Thyroid nodules are basically a grabbag of every kind of growth of the thyroid gland, which include mostly benign tumors of the thyroid gland but can be slow or fast growing cancers. The vast majority of thyroid nodules are asymptomatic, meaning that the patient has no idea that they actually have a thyroid nodule. The vast majority of thyroid nodules are found by your physician on routine examination or they can be found by ultrasounds or CAT scans. Patients will occasionally feel a bump in their neck, but on most episodes, they will feel nothing.
If they are large enough, thyroid nodules can cause problems with swallowing. They can cause some shortness of breath. They can also cause problems with just compressivetype pressure symptoms in the neck. Risk factors are divided between sexes. Men, in general, don’t get very many thyroid nodules, but women have thyroid nodules very commonly. For women over 60, having a thyroid nodule is more common than not having a thyroid nodule. There is a rule that we use to estimate the percentage of people your age that do have thyroid nodules.
And that is to subtract 10 from your age, and that’s the percentage of people your age if you are a womanthat would have a thyroid nodule, so for a 70yearold female, she whould have a 60 percent chance of having a thyroid nodule. Now, again, thyroid nodules are usually not cancerous, and so you can see that 60 percent of women obviously don’t have thyroid cancer. So your risk factor for having a thyroid nodule is not necessarily a risk factor for having cancer. Thyroid nodules can be diagnosed on physical exam and then also by.
Thyroid Nodules NorthOaks.tv Tutorial
Imaging studies. In general, they’re diagnosed by either a primary care doctor or another physician who palpates the neck and feels a nodule in the lower portion the neck. Occasionally, it’ll be a small bump or a bigger bump. The nodules can also be found either on purpose or incidentally by imaging studies, such as CAT scans or ultrasounds. Treatment options begin with grouping thyroid nodules into generalized size groups. Patients who have nodules that are less than 1 centimeter. We generally observe these nodules. On occasion, we recommend biopsy of these nodules, but only if you have risk factors.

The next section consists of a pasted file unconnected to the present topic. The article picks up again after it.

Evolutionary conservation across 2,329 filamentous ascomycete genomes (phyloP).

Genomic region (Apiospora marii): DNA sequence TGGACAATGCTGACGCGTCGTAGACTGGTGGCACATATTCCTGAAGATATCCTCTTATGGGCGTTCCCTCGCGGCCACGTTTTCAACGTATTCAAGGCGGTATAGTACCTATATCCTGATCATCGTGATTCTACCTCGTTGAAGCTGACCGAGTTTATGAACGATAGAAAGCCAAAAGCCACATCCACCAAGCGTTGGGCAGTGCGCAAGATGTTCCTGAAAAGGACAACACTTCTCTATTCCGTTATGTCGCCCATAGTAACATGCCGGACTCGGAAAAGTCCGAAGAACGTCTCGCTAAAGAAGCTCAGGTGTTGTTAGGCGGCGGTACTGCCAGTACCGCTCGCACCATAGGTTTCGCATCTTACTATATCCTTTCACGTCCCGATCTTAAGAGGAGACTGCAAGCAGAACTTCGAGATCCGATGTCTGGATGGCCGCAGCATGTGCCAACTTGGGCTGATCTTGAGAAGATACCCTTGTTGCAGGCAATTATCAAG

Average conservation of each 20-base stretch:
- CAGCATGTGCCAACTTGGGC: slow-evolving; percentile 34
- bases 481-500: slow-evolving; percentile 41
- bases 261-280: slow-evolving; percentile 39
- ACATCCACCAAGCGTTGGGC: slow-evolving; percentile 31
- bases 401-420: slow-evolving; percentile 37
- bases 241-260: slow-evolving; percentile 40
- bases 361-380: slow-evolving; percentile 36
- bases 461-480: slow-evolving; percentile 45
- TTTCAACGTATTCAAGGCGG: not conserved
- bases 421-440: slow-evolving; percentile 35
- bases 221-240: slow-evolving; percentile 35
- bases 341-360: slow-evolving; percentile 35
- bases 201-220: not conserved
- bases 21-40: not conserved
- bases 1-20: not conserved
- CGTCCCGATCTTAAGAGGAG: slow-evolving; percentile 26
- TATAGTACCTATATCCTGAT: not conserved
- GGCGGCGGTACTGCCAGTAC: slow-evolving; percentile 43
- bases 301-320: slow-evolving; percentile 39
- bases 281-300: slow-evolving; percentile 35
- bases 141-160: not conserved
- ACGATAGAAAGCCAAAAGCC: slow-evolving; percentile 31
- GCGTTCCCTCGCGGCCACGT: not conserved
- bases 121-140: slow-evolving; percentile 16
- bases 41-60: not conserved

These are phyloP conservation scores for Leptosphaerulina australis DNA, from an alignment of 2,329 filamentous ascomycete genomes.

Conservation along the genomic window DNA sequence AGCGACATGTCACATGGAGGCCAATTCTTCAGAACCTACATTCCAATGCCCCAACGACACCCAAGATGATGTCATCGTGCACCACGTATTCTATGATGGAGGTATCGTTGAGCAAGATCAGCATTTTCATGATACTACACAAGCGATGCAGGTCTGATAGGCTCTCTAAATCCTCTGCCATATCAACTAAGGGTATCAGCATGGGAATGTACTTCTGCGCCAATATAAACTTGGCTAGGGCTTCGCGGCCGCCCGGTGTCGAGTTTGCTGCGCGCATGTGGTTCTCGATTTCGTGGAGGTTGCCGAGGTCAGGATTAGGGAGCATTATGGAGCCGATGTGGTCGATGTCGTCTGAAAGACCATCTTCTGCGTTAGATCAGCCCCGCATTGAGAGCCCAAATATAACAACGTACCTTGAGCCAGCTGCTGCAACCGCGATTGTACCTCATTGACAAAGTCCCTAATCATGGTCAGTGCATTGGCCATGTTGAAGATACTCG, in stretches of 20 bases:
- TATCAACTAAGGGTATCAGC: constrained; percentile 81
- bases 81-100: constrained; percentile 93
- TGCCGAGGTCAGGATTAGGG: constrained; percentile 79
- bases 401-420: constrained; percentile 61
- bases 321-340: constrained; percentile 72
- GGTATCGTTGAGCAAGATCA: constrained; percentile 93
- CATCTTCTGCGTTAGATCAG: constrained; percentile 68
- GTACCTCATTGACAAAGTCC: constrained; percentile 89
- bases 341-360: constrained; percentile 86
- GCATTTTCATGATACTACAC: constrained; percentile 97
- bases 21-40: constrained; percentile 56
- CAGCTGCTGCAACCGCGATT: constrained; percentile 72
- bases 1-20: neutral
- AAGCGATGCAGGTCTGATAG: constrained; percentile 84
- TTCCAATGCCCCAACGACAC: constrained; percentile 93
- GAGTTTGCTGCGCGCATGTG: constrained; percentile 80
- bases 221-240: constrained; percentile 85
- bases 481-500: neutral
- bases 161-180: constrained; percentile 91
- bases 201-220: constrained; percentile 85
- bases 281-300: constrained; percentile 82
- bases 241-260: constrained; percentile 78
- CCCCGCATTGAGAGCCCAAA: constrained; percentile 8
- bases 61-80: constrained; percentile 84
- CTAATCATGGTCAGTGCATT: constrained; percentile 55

Based on your family history or exposure. For nodules that are between 1 and 4 centimeters, there are a variety a tests that can be done. In our clinic, we probably begin with an ultrasound. If there were any suspicious features of the nodules or if they had absolute size that were suspicious, then we would recommend proceeding with fine needle aspiration biopsy in most cases. The fine needle aspiration biopsy is a procedure in which a needle is guided in with an ultrasound and then cells are removed from the thyroid nodule, and they are examined underneath the microscope.
By the pathologist. Pathologists will tell us our risk for cancer based upon the results of this biopsy. For nodules that are greater than 4 centimeters they pose a particular problem not only because of size, but also because of risk factors. As the size of the nodule goes up, your risk of cancer also goes up, and in addition, larger nodules also do begin to compress on other parts of the neck, such as the windpipe or the esophagus, which is the swallowing tube, and sometimes will cause symptoms that are uncomfortable to the patient. So.
Nodules that are 4 centimeters or greater often need surgical excision not only because of their risk of cancer in the nodules, but also because as they grow any larger than 4 centimeters, compression symptoms generally become an issue, and they cause discomfort anyway. The biggest thing I can tell patients who have thyroid nodules is that you probably do not have thyroid cancer. As you can tell, many people live with thyroid nodules mostly unbeknownst to them, and the majority of these thyroid nodules are not cancerous and generally will not cause problems throughout the remainder of a.
Patient’s life. You can evaluate your risk factors based upon the size of the nodule you have, and the growth of the nodule, and if you’ve been exposed to things like radiation or other risk factors for cancer. But even in the highest risk groups, the chances of cancer are still very small. When looking for a physician to assist you with a thyroid nodule, you should look for someone who’s experienced an uptodate with the condition. If you’re specifically looking for a thyroid surgeon, you really want to look for somebody who has a high surgical volume.